My Goal in Blogging

I started this blog in May of 2008, shortly after my election to the School Committee, because I believed it was very important to both provide the community with an opportunity to share their thoughts with me about our schools and to provide me with an opportunity for me to ask questions and share my thoughts and reasoning. I have found the conversation generated on my blog to be extremely helpful to me in learning community views on many issues. I appreciate the many people who have taken the time to share their views. I believe it is critical to the quality of our public schools to have a public discussion of our community priorities, concerns and aspirations.

Thursday, June 3, 2010

Smooth shifting: Plans falling into place for Mark's Meadow transition

Amherst Bulletin
By Nick Grabbe
Published on June 04, 2010

Mark's Meadow School in North Amherst will close for good in two weeks, but art created by hundreds of current and former students, staff and parents will be a memorial to the learning and growing that's taken place there over five decades.

The school's Community Tile Project was to be dedicated Thursday. The art covers all four sides of five 8-foot pillars outside the school, said art teacher Diane Travis. The tiles were handmade from clay that was rolled, glazed and fired at the school, she said.

The tiles will create a permanent installation that will remain when the Mark's Meadow building is reused by its owner, the University of Massachusetts. There are plans for extensive renovation of the building for use by the UMass Department of Landscape Architecture and Regional Planning in several years.

The Amherst School Committee's decision to close Mark's Meadow was very controversial a year ago. The committee wanted to save money by consolidating elementary students in three buildings, since the enrollment has declined from 1,526 in 2000-01 to 1,268 this year. The committee also wanted to eliminate the disparity between the schools in the percentage of children from low-income families.

But there was much opposition to the planned closure from parents who valued the smaller size of Mark's Meadow, the feeling of community, and the leadership of Principal Nick Yaffe. The School Committee also came under fire because it failed to get UMass to pay, as part of the Mark's Meadow closure plan, for the approximately $675,000 it costs to educate children living in tax-exempt housing but attending public schools. There were questions about whether the closure would save as much money as expected.

It appears that much of community outrage over the change has dissipated as redistricting plans have fallen into place. Extensive debate over redrawing the maps showing which student attends which school resulted in most of the current Mark's Meadow students staying together at Wildwood School next year. And, after the school's principal resigned last month, Yaffe was appointed to the position, and Linda Gianesin, a guidance counselor at Mark's Meadow, will be assistant principal at Wildwood. Several teachers are also moving there next fall.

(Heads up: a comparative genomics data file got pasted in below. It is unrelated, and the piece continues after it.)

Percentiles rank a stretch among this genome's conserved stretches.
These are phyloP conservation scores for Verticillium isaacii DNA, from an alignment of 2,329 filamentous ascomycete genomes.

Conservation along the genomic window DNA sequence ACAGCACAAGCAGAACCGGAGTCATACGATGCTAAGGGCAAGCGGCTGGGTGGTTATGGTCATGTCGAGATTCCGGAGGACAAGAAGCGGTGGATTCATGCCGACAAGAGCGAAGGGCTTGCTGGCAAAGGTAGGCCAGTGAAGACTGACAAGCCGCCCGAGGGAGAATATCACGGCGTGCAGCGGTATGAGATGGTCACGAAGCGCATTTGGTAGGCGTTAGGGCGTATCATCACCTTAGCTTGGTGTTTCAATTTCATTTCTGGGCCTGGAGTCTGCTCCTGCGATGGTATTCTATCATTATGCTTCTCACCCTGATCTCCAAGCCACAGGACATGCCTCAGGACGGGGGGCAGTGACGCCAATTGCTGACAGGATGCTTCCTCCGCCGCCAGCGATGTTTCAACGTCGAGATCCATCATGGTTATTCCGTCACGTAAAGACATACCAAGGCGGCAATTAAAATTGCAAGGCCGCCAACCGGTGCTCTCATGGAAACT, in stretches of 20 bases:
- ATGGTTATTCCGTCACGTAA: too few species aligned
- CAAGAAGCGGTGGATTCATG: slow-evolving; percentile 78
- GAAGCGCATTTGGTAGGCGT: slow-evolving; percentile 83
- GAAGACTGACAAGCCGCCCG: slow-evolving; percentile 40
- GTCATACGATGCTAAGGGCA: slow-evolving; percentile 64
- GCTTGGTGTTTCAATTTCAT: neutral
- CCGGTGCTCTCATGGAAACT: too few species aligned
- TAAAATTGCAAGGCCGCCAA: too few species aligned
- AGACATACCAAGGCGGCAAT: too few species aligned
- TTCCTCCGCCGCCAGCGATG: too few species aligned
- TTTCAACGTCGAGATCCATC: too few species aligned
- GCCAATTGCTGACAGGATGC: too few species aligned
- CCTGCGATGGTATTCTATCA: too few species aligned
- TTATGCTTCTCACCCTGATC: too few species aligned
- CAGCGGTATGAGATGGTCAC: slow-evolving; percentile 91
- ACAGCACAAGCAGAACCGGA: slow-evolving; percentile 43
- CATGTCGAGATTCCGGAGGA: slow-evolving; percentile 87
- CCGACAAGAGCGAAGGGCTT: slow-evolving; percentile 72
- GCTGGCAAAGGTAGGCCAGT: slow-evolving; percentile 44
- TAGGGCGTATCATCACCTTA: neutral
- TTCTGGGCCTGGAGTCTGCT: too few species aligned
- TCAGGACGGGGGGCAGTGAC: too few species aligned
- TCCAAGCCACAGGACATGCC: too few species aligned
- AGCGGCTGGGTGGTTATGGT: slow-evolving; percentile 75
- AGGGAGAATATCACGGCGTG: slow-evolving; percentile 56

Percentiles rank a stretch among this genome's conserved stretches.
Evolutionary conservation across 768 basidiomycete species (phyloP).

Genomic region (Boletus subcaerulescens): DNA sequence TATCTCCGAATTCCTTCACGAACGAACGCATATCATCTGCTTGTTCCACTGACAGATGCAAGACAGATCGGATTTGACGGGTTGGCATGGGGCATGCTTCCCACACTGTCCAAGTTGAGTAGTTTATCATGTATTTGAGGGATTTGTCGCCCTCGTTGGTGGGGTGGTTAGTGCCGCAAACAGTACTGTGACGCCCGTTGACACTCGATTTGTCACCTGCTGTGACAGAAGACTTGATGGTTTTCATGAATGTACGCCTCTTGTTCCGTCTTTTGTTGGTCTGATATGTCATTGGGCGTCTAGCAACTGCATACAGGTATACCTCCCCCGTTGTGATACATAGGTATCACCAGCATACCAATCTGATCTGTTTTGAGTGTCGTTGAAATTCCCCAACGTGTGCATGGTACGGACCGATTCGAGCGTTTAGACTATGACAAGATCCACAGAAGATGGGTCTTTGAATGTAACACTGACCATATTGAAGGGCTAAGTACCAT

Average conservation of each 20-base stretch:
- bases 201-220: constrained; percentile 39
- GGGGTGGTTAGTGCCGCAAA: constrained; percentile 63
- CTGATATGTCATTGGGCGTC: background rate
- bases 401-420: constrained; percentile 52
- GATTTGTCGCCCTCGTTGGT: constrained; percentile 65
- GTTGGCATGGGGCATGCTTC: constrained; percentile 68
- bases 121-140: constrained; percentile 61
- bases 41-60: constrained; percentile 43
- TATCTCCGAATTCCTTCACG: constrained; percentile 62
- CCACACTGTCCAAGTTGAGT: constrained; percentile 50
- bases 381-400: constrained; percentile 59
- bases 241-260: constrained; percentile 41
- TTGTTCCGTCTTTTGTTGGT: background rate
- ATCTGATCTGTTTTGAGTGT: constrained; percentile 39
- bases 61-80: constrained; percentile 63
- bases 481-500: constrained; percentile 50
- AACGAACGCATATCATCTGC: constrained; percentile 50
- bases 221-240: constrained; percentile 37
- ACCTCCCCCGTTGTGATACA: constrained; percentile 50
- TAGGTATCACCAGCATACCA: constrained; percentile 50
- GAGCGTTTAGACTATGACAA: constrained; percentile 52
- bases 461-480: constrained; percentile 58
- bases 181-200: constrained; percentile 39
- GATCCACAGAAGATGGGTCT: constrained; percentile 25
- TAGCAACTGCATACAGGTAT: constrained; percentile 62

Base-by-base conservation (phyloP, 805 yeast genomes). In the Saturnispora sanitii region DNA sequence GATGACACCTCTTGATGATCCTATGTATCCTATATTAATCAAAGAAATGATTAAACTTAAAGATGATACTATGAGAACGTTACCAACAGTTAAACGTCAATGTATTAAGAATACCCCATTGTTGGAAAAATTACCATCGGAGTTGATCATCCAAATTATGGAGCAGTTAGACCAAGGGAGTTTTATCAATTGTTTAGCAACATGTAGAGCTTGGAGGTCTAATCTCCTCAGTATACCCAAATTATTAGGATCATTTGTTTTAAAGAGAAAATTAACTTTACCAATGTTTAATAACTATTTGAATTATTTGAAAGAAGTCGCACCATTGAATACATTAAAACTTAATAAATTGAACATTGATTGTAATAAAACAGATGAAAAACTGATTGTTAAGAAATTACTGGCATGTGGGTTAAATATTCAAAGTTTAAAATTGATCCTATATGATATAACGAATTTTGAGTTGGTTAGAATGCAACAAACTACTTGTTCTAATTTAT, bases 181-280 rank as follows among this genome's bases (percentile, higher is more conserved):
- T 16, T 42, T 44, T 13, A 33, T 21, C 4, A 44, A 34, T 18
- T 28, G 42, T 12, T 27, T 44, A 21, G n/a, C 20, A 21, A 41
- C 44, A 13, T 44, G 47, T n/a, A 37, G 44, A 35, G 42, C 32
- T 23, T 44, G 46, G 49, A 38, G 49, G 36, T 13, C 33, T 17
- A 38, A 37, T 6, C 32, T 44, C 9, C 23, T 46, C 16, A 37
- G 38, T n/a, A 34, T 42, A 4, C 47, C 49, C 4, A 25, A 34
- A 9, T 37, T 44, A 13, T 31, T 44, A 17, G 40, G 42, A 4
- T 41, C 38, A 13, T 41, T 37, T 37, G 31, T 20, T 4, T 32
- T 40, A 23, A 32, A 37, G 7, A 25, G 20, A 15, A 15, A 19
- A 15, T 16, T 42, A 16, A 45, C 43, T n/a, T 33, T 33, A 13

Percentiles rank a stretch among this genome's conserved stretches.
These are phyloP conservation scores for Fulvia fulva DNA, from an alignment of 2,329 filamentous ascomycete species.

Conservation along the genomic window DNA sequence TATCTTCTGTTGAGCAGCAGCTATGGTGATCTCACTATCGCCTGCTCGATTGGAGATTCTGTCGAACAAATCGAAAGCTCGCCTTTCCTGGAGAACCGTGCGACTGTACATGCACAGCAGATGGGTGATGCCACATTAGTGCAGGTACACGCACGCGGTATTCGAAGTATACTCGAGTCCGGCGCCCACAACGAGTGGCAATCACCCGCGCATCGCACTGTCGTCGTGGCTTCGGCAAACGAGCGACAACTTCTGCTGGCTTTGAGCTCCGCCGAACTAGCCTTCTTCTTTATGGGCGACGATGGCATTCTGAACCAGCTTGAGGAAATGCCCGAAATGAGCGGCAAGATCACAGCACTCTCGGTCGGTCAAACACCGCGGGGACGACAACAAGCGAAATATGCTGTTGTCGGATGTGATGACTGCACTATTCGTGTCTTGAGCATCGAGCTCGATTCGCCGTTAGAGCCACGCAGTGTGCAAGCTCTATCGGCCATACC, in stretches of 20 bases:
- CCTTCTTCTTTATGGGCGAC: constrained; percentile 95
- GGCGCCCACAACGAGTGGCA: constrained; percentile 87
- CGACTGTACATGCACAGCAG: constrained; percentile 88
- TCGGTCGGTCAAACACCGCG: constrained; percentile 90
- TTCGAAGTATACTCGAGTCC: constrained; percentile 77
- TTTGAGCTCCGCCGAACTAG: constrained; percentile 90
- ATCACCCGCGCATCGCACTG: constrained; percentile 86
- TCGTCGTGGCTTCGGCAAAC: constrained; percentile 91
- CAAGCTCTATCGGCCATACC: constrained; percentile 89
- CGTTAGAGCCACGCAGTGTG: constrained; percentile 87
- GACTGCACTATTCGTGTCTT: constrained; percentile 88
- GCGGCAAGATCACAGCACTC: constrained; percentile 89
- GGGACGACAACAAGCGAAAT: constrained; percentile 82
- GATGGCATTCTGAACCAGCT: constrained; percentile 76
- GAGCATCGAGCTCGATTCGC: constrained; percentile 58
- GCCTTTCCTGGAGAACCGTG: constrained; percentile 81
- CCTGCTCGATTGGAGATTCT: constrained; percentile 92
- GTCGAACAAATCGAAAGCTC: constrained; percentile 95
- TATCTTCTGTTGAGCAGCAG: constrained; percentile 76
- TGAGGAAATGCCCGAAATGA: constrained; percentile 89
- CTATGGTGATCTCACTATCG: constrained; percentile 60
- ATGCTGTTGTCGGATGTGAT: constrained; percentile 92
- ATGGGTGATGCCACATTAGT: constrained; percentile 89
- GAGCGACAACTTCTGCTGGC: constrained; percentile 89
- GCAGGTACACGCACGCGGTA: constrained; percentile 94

Parent Tracy Hightower, quoted last year as saying that closing Mark's Meadow would "rip up the community," said at last week's open house at Wildwood, that many Mark's Meadow parents are happy Yaffe will continue to be their children's principal.

She noted that Yaffe is the most senior elementary principal in Amherst and praised Yaffe's compassion and ability to work with a team. "It feels like he's bringing a piece of Mark's Meadow here," Hightower said.

She said the school district "has done a great job" organizing the transition, offering virtual tours of the buildings, organized by the technology teachers.

Parent Ludmilla Pavlova said at a School Committee meeting on the Mark's Meadow closure a year ago that there was "no thorough and careful analysis of how this decision affects the school system."

This week, she said that Yaffe's transfer to Wildwood is "unqualified good news." But she said she "will wait and see how the school year goes" before deciding on the best option for her son, who will be in second grade at Wildwood next year.

"The community aspect of it will be lost," Pavlova said. "In the rush to close, there wasn't enough understood about the value the community brought to the town and UMass." For example, she works at UMass and had been able to walk to the school, but it will be more difficult to get to Wildwood because her family has only one car.

Pavlova is also concerned that Wildwood was built for the open-classroom model, and plans to advocate for changing the way the space is used, she said.

At last week's open house at Wildwood, Yaffe spoke to the parents and children, saying he prefers that everyone call him "Nick." He acknowledged that "when you go to a new place, you're often a little nervous." Yaffe asked children entering each grade to stand up, and everyone applauded as they did.